Sutton Lake and Dam
Backstory and Context
The Sutton Dam is located in Sutton, West Virginia and impounds the Elk River. It crosses two counties, Braxton and Webster. The dam is 210-feet-tall and spans the river at a length of 1,178-feet. Sutton Lake, the reservoir created by the dam, reaches 112-feet in at its deepest point and covers 1,520 acres.
Construction of Sutton Dam was approved by Congress during the Flood Control Act of 1938. Work on the dam, however, did not start until 1946. A brief interruption, owing to the outbreak of the Korean war, caused further work on the project to halt until 1956. The dam was completed in 1961, for a total of 35 million dollars. Constructed solely out of concrete, it was built and is still operated by the U.S. Army Corps of Engineers. On July 4th, 1967, Congressional action, Public Law 90-46 named the lake.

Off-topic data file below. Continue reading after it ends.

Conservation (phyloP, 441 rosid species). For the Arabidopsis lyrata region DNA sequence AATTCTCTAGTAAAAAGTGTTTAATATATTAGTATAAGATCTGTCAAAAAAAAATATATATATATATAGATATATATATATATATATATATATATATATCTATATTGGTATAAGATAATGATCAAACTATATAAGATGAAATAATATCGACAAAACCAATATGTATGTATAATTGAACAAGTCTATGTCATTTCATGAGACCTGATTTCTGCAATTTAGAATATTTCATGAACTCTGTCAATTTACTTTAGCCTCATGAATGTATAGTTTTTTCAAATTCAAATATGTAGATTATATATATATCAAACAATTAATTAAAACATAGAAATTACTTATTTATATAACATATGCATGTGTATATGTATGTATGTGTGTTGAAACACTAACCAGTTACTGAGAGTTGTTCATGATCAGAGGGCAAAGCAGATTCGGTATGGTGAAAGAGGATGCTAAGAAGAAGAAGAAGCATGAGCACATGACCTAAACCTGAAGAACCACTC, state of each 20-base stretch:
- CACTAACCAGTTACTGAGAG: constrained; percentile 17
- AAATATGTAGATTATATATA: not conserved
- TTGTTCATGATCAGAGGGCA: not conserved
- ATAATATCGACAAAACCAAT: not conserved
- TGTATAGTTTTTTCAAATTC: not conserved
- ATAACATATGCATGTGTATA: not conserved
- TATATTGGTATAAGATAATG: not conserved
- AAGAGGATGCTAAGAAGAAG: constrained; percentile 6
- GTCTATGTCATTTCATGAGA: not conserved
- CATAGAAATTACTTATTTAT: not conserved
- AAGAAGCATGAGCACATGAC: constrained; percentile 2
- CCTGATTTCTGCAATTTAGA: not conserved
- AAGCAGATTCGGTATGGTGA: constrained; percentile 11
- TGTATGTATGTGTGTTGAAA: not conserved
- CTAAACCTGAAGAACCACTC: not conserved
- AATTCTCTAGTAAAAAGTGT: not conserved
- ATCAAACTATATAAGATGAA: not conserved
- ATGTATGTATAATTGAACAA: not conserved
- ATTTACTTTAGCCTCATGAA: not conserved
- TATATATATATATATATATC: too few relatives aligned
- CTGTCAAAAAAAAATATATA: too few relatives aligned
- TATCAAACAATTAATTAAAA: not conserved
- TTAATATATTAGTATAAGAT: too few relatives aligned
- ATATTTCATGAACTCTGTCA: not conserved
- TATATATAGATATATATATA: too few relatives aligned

The primary purpose of the Sutton Dam is to help control flooding along the Elk, Kanawha, and Ohio rivers. Since its construction, the cost of repairing flood damage in the area has decreased by more than $375 million dollars. Needless to say, the Sutton Dam has accomplished its original purpose and continues to do so today.
Sutton Lake has several recreational areas that include campgrounds, marinas, and boat ramps so that fishermen and boating enthusiasts can launch their craft. Hunting is allowed within the property boundaries. Sutton Lake is also a suitable location for downstream fishing, as warmer water at the top of the lake instead of the colder water at the bottom can be drawn, thus improving the overall fish population in Elk River.